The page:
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    I understand the i for iteration or for index, I always that the j was just because it looked similar to i

    I stand on the more structured your code is the better off you are in the future. I look back at some of my code from 5 years ago and think to myself "Dang i sucked back then." mainly because I can hardly read the code. It is all cryptic and never used any standards for scope named variables or any prefix for the variable type.
    var
    strName : String;
    intCurIndex : Integer;
    chrDelimiter : Char;

    and etc. this is the convention I use for prefix, and if it is a class variable it is prefixed with an underscore _chrDelimiter or _blnRunning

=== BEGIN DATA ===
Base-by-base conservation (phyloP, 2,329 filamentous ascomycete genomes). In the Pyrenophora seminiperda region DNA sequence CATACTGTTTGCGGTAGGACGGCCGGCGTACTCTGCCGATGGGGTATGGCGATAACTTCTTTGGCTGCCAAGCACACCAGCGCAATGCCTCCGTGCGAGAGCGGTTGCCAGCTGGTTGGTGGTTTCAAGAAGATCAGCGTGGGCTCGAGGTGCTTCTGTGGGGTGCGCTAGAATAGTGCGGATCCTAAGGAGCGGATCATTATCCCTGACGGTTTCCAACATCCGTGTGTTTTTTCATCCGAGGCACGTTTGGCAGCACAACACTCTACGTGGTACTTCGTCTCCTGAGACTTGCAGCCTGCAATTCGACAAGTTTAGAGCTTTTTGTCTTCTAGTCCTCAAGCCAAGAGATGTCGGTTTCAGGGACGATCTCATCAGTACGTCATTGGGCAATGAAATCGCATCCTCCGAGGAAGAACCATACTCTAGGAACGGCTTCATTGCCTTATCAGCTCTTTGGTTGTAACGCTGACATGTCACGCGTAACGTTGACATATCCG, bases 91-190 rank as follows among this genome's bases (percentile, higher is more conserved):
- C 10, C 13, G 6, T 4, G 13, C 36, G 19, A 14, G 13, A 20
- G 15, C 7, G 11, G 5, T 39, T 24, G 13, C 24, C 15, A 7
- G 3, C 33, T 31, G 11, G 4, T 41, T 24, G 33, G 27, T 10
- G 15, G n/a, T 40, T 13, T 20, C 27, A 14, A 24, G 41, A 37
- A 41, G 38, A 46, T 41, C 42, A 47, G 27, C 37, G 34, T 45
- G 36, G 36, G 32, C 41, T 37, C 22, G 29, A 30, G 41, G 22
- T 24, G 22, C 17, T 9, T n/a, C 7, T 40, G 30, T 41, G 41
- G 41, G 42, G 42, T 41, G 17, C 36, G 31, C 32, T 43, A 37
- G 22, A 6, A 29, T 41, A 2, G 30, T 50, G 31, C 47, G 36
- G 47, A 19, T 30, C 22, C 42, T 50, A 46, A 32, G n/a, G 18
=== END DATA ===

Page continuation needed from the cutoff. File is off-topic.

it just helps me to know what to expect the value should be. after all, it is all preference if you are working on your project "el solo" The compiler doesn't care as long as you haven't made a grave mistake and called the wrong function or have declared something in local scope that overrides global scope and have forgotten to reference the global scope with Self.VarName

    Well that is just my 2 cents.

    Oh and indentation. that is a big one for me. I must always indent consistently.

  7. #7
    Nice article. It has a lot of good advices.

    I'm sorry but I use capitals for keywords and data types (not defined by user, just the ones defined by the language). I found it's easer to read for me even if I'm using syntax highlighting. You can locate almost any language structure at a glance. For everything else (variables, classes, procedures, etc) I use CamelCase. Often I use upper-case for constants too.